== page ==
Turnaround season is around the corner. Have you considered gas detector rental for your equipment needs? Turnarounds often require an increased number of workers who use gas detection to avoid hazards including oxygen deficiency, combustible gases (typically displayed as LEL), carbon monoxide, hydrogen sulfide, sulfur dioxide, and VOCs. To meet this need, companies must decide whether to rent or buy portable gas detection equipment. Here are some options to consider.
Gas Detector Rental
You may choose to rent gas detection equipment for your next turnaround and other short-term needs such as in outages, emergencies, special projects, etc. Not all gas detector rental programs offer the same benefits. Be sure to scope out the project and ask the right questions:
- When does the rental period start, and when does it end? Some rental companies start the clock the day the equipment leaves their facility; others start it the day it is received.
- What is included with the gas detectors? For example, if you're getting a monitor with a rechargeable battery, ask if the charger will be included.
- What gas detector accessories would be ideal for a given application? Ask the rental company about accessories that might make the job easier.
- Do I need to pay for sensors that fail while in use? Some rental companies make up the internal expenses of maintaining their rental fleet by charging customers for sensors that fail while in use, even if the sensors fail due to normal use.
- Are the monitors pre-calibrated? Ask to have calibration certificates provided with each rental unit.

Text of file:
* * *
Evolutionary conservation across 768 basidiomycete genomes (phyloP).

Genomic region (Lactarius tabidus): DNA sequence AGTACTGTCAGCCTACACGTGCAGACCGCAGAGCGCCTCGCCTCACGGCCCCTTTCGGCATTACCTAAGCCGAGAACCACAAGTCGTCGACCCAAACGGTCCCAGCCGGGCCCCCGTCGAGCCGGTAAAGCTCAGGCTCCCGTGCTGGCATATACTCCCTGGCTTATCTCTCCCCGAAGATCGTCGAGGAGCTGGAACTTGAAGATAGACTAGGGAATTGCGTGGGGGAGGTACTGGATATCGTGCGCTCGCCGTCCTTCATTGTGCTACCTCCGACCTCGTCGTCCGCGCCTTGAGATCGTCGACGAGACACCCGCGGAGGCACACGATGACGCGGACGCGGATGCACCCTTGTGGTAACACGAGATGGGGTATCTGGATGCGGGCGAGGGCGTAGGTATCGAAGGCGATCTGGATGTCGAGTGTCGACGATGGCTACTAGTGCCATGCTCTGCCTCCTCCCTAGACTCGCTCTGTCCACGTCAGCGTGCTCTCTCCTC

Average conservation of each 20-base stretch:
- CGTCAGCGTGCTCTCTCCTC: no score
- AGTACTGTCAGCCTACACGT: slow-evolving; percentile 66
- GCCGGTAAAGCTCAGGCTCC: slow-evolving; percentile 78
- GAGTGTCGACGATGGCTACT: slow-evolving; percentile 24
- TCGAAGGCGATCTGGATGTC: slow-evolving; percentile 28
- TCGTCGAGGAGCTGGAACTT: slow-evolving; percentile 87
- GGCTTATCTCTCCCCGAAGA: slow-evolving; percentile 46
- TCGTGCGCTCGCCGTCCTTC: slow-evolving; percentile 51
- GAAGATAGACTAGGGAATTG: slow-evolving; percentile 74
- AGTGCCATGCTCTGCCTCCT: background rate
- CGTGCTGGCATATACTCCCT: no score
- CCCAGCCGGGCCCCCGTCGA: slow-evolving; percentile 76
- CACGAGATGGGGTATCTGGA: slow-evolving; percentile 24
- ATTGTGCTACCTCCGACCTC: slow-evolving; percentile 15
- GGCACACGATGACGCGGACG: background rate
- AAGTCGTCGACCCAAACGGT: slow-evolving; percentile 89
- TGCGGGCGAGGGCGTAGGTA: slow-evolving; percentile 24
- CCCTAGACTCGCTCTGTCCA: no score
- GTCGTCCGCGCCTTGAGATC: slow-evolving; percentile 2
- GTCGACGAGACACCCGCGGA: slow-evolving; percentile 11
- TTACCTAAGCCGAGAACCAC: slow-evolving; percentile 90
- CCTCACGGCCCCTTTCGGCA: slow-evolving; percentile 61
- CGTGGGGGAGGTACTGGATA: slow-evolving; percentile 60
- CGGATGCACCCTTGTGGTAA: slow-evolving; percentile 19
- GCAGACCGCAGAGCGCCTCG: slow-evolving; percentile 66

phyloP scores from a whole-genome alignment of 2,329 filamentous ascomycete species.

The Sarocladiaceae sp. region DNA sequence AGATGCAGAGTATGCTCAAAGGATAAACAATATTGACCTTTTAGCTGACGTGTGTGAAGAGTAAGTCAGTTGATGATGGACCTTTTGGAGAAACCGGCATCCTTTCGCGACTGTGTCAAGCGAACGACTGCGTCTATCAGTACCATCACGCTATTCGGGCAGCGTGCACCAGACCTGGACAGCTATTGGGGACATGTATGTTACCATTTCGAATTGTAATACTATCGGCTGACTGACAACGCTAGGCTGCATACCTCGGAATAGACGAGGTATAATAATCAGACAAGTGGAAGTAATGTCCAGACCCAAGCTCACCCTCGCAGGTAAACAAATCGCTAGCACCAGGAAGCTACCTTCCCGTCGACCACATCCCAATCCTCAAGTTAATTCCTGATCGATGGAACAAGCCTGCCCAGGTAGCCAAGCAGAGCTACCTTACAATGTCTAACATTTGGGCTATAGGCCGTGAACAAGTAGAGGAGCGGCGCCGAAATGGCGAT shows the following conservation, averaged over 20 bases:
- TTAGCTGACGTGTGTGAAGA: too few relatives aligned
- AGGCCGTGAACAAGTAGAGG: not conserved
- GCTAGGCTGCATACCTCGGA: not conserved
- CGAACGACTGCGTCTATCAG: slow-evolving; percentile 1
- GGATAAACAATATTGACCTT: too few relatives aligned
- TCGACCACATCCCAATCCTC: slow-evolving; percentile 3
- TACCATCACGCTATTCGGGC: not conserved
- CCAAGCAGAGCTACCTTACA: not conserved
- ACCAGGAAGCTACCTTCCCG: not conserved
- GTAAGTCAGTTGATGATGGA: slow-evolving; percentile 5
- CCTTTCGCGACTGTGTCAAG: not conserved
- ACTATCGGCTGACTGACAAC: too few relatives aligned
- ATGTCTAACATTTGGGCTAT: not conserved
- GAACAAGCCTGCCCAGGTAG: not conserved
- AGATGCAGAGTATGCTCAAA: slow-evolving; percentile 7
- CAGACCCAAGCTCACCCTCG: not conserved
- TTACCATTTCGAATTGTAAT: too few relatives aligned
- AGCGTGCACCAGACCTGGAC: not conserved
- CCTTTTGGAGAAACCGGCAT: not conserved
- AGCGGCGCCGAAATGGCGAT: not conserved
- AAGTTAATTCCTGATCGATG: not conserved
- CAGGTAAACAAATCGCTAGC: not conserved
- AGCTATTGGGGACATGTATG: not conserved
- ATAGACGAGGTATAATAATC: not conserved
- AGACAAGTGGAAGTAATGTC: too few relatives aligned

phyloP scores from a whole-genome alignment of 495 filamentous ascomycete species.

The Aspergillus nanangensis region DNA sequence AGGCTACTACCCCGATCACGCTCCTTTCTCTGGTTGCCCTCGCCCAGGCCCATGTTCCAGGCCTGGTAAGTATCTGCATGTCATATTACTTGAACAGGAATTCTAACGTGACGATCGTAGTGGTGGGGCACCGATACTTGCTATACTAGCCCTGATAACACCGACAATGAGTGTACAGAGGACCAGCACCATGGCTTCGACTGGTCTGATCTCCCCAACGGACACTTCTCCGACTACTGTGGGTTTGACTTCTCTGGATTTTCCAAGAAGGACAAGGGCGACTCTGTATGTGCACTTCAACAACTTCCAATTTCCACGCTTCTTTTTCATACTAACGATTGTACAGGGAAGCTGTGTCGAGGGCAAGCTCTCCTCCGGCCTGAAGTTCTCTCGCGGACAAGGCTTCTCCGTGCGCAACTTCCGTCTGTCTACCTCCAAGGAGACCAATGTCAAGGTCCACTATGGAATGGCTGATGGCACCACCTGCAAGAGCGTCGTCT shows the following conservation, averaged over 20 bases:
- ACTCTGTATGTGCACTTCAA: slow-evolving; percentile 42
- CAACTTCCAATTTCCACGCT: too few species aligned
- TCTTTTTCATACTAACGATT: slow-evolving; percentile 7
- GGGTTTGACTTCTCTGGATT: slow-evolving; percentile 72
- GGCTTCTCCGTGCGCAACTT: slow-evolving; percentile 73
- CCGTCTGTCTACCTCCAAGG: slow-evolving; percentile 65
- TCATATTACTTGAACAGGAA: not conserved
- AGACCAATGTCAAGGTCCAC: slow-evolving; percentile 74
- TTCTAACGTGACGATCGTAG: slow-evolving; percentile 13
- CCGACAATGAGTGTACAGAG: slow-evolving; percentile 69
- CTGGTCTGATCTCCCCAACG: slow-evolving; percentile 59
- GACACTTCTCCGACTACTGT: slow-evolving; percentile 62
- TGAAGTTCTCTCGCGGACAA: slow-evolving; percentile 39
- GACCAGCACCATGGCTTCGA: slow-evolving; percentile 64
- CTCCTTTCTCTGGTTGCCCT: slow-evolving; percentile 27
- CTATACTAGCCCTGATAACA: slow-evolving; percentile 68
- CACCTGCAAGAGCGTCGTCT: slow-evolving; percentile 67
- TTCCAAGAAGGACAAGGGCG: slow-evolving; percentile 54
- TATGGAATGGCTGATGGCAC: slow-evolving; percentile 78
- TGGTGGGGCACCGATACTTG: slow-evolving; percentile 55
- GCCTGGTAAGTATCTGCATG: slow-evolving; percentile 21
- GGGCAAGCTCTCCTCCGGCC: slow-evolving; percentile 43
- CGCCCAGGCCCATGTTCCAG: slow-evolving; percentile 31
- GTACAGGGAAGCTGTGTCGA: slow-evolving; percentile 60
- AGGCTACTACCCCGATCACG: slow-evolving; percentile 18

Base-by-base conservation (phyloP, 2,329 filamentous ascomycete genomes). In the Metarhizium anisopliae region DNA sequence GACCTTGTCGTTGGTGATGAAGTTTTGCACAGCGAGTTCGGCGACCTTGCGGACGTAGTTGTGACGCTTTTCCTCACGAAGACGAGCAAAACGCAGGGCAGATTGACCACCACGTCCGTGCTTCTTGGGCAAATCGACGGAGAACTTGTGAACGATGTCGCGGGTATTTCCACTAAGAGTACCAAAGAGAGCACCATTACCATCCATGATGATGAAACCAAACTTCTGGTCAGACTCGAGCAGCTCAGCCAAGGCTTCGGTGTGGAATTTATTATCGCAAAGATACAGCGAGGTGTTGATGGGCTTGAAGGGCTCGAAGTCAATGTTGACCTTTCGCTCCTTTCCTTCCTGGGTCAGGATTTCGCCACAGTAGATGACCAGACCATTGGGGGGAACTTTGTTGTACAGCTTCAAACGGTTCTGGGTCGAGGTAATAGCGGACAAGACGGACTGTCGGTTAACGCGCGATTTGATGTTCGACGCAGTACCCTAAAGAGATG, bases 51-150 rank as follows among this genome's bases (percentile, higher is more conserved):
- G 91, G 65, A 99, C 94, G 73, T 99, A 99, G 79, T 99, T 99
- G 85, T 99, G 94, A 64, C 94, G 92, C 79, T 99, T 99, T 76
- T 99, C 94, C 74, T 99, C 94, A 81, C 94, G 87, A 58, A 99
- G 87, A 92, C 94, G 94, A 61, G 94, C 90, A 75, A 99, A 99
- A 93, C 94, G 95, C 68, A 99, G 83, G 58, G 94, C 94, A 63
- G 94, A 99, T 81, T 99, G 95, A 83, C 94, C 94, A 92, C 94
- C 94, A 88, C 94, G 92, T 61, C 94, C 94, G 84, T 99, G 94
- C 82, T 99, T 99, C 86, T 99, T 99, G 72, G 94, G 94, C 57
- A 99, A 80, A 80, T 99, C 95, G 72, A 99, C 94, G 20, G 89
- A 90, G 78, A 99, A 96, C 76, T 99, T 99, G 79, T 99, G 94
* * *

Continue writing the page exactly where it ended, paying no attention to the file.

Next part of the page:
There are some attractive, low-cost disposable gas detectors available on the market. Before purchasing disposable units, consider the tax factors and disposal costs. Purchasing gas detection equipment is considered a capital expense and must be treated as such at tax time. The entire expense of that purchase cannot be deducted during the year in which it was purchased. The capital costs are amortized or depreciated over the useful life of the piece of equipment. When it comes to disposal, the typical cost of a single gas monitor is upwards of $75.00 each. Batteries, boards and sensors must all be disposed of separately. This involves labor related to disassembly, collection and paperwork, as well as packaging costs and disposal fees.
Expanding your Fleet
Another option is to purchase non-disposable gas detectors to be added to your typical fleet of gas detectors. In this case, companies assume responsibility internally for the maintenance of the instruments. Here are a few things to consider before purchasing extra gas detectors.
- Labor Costs – Bump tests, calibrations, and sensor replacements are some of the time-intensive maintenance tasks associated with portable gas monitors.
- Service Training – It requires time and money to train employees to service instruments.
- Purchasing Parts – With a purchase comes the actual cost of parts and pieces, plus taxes.
Another option is to purchase additional gas detectors for use in the turnaround, and then use a third party to perform the maintenance on those instruments. Here, too, are frequent and unforeseen costs:
- Third-Party Service Fees – The costs of third-party servicing can be high.
- Parts – All parts and pieces associated with instrument repair must be purchased.
- Instrument Downtime – When an instrument is being serviced, you are typically without the equipment for one week, at a minimum.
There are many options to ensure that an increased workforce during a shutdown is properly protected from hazardous gases. Gas detector rental can be the most cost-effective and efficient way to keep workers safe. Consider the unseen costs of purchasing gas monitors versus renting them for short-term needs such as turnarounds.
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